Every year Georgetown’s Center for Applied Research in the Apostolate (CARA) conducts a survey of ordinands for the United States Conference of Catholic Bishops. This year 590 ordinands to the priesthood were sent the survey; of these, 444 (or 75 percent) responded.
While this annual survey once again provides us a fascinating glimpse into the make up of this year’s class -such as parents religious affiliation, number of siblings, educational background, and ethnic make-up- it is interesting to see those common factors which contributed to these men’s discernment.
As I have chronicled in past years, altar serving is a common experience shared by the majority of our ordained. The class of 2017 is no exception.
CARA’s surveys shows that 77 percent of diocesan ordinands listed Altar Serving as a parish ministry in which they had participated. Compare that to Lector (51 percent), Extraordinary Minister of Holy Communion (42 percent), and Youth…
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This excellent article first appeared in yesterday’s on-line edition of the Catholic Herald, and the Catholic Herald Magazine today.
A scientific perspective does not rule out miracles. We must remain open to exploring the unexplained
The question in the headline implies that the expected answer is “no”, but as a former particle physicist, my response is “Why not?” Contrary to a common prejudice, a scientific perspective does not rule out miracles, and the event at Fatima is, in the view of many, particularly credible.
As regards miracles in general, the usual prejudice against them takes one of two forms. The first is to claim that a scientific worldview excludes miracles, wrongly defined as breaking the laws of nature or, specifically, physics. This prejudice rests on…
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St Louis De Montfort, ora pro nobis!
St. Louis on Mary as spiritual mother of all Christians
St. Louis spent most of his priestly life preaching and teaching in western France, basing his teaching on Mary on the principle that just as God had initiated the work of Redemption on the basis of her cooperation, so he would continue and finish that work by means of her: “It was through the blessed Virgin Mary that Jesus Christ came into the world, and it is also through her that he must reign in…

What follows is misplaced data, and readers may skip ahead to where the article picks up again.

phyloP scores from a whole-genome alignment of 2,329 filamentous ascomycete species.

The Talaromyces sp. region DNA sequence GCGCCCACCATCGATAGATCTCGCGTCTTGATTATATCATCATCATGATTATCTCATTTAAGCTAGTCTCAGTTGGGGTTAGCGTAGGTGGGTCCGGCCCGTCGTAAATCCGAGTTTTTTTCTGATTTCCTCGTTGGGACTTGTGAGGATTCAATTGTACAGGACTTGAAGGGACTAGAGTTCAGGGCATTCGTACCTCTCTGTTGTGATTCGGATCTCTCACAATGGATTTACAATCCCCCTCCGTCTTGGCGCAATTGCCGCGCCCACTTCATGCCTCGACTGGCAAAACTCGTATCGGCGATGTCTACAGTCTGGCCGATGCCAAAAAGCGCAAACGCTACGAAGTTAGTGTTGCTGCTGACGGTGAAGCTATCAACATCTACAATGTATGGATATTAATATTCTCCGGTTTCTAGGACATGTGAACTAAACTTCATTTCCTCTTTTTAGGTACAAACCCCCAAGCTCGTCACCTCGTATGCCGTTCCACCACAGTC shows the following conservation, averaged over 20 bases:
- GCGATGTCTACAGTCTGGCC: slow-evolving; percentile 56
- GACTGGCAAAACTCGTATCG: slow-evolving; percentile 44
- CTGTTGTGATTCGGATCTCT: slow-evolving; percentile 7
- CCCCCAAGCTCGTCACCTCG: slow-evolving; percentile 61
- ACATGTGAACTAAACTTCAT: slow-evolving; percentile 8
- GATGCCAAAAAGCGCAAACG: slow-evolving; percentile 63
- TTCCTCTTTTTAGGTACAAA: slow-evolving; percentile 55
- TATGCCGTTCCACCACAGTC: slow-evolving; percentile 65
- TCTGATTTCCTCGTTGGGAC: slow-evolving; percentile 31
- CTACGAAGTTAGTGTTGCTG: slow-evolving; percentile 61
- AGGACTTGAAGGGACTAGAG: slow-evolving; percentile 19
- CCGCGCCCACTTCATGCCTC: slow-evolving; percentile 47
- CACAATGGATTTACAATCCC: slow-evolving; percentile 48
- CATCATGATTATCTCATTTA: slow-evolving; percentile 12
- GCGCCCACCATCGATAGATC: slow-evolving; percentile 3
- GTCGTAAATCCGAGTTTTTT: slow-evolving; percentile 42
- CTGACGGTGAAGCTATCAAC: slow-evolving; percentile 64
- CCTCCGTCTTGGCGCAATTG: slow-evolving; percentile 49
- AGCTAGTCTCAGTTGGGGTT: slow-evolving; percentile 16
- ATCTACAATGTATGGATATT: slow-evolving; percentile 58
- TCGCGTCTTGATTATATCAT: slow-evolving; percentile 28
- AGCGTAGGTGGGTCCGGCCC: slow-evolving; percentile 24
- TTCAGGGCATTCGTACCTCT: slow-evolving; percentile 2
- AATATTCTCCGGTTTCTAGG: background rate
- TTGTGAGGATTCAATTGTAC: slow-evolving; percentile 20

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By John Henry Westen on LifeSiteNews
(Editor’s note: The following is a slightly edited version of the editorial of the April issue of LifeSite’s Faithful Insight magazine.)
Mayhem. That’s the only word to describe what is taking place in the Church today. Remember the archbishop who released a scandalous Vatican sex-ed program at World Youth Day in Krakow? He was appointed as the new head of the Pontifical Academy for Life and Rome’s John Paul II Institute for Marriage and Family. Both institutions have now been stripped bare – the Academy of all its members and the Institute of its most conservative faculty.
Archbishop Vincenzo Paglia recently gushed praise for one of Italy’s leading proponents of abortion, same-sex “marriage” and restriction on religious freedom. More than that, prior to his Vatican post he commissioned a homoerotic mural in his cathedral church in which he had included an image…
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CP&S comment:The holy old Franciscan, Fr Benedict Groeschell, once remarked that in all his recent travels he had never encounted greater anti-Catholicism in any country than that which he had found in Ireland! To the large Irish Catholic diaspora, proud of its heritage and long history of numerous saints, martyrs and missionaries, together with its heroic faithfulness during those gruesome penal years, this revelation came as quite a shock. But there is no denying the truth of Fr Groeschell’s analysis; Ireland had changed within a few decades from being a once pious Catholic nation, to becoming a generally secular one, largely scornful of its Catholic past. Yet this abandonment of the Faith that had sustained them throughout their difficult history has brought neither joy nor hope to the Irish population. Let’s borrow a few suggestive words of the current U.S. President: “We must make Ireland great again”… meaning, of…
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Source: St. Paul’s Remarks on Prayer
During Lent, many Catholics return to the sacrament of Penance, some after a few weeks, others after many years. Most of us approach Confession seeking forgiveness of sin and the alleviation of a guilty conscience. Perhaps to our surprise, the … Continue reading →
Blessed John Henry Newman was a Cardinal of the Catholic Church and one of the most famous English converts to the faith. While he was a distinguished man of letters, an erudite apologist, and an accomplished prelate, he was known most of all for his holiness of life, the result of which has been his recent…